a part of this range produced in the same way and having the same quality:
the head register; the upper register of the clarinet.
(in an organ) a stop.
a device for controlling the flow of warmed air or the like through an opening, as from a duct to an interior, composed of a number of narrow, parallel blades, usually behind a grating, that may be adjusted so as to overlap and close the opening.
Photography. proper relationship between two plane surfaces in photography, as corresponding plates in photoengraving.
a precise adjustment or correspondence, as of lines, columns, etc., especially on the two sides of a leaf.
correct relation or exact superimposition, as of colors in color printing.
a bookmark, especially a ribbon attached to the spine of a book.
Linguistics. a variety of language typically used in a specific type of communicative setting:
an informal register; the register of scientific discourse.
Computers. a high-speed storage location in the CPU, used to store a related string of bits, as a word or phrase.
verb (used with object)
to enter or cause to be entered formally in a register.
to cause (mail) to be recorded upon delivery to a post office for safeguarding against loss, theft, damage, etc., during transmission.
to enroll (a student, voter, etc.) in a school or course of study, on the voting rolls, etc.
to indicate by a record, as instruments do:
The thermometer registered 102 degrees today.
to indicate or show, as on a scale.
Printing. to adjust so as to secure exact correspondence; cause to be in register.
Military. to adjust (fire) on a known point.
to show (surprise, joy, anger, etc.), as by facial expression or by actions.
1350-1400;Middle Englishregistre < Middle French,Old French < Medieval Latinregistrum, regestrum, alteration of Late Latinregesta catalog, list, noun use of neuter plural of Latinregestus, past participle of regerere to carry back, pile up, collect, equivalent to re-re + ges-, stem of gerere to bear + -tus past participle suffix; (v.) Middle Englishregistren (< Middle Frenchregistrer) < Medieval Latinregistrāre, derivative of registrum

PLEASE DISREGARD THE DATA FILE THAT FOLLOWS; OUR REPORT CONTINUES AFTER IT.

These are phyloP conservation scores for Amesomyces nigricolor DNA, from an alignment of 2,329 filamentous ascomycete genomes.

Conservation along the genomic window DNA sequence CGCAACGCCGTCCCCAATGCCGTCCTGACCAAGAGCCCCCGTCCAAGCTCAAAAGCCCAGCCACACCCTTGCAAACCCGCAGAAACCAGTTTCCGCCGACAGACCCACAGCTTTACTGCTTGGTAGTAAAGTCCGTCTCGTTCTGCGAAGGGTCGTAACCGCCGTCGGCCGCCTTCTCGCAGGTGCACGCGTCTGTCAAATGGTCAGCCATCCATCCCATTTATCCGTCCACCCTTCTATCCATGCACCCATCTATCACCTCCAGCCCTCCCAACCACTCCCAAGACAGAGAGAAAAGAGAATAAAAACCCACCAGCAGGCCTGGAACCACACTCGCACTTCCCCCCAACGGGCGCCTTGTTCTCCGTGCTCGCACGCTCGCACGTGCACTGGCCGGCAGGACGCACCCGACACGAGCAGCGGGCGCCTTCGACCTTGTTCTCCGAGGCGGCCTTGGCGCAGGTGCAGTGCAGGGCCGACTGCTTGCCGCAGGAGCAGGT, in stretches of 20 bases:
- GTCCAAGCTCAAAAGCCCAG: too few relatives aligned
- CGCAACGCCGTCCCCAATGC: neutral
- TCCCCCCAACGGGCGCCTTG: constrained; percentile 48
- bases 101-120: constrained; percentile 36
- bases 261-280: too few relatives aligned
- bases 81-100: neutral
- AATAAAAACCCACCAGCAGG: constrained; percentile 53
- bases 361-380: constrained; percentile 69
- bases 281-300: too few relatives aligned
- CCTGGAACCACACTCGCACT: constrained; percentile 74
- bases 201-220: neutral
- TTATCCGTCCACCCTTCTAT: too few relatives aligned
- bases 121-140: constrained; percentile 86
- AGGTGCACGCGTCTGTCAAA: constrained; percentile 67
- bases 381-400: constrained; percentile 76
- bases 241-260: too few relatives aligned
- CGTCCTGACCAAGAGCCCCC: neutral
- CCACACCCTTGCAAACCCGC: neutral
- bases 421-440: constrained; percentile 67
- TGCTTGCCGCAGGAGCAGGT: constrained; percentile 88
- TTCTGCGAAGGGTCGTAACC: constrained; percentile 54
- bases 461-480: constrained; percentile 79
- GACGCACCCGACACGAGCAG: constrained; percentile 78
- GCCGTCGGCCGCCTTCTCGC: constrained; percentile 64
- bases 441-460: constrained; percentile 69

late 14c., from M.L. registrum, alteration of L.L. regesta "list, matters recorded," from L. regesta, neuter pl. of regestus, pp. of regerere "to record," lit. "to carry back," from re- "back" + gerere "carry, bear." Some senses influenced by association with L. regere "to rule." The verb is attested from late 14c., from O.Fr. registrer (13c.). Cash register is from 1875, from earlier meaning "device by which data is automatically recorded" (1830).
To express with the face and body: I jumped up and registered horror(1901+)
The Dictionary of American Slang, Fourth Edition by Barbara Ann Kipfer, PhD. and Robert L. Chapman, Ph.D. Copyright (C) 2007 by HarperCollins Publishers. Cite This Source
register in Technology
1. One of a small number of high-speed memory locations in a computer's CPU. Registers differ from ordinary random-access memory in several respects: There are only a small number of registers (the "register set"), typically 32 in a modern processor though some, e.g. SPARC, have as many as 144. A register may be directly addressed with a few bits. In contrast, there are usually millions of words of main memory (RAM), requiring at least twenty bits to specify a memory location. Main memory locations are often specified indirectly, using an indirect addressing mode where the actual memory address is held in a register. Registers are fast; typically, two registers can be read and a third written -- all in a single cycle. Memory is slower; a single access can require several cycles. The limited size and high speed of the register set makes it one of the critical resources in most computer architectures. Register allocation, typically one phase of the back-end, controls the use of registers by a compiled program. See also accumulator, FUBAR, orthogonal, register dancing, register allocation, register spilling. 2. An addressable location in a memory-mapped peripheral device. E.g. the transmit data register in a UART.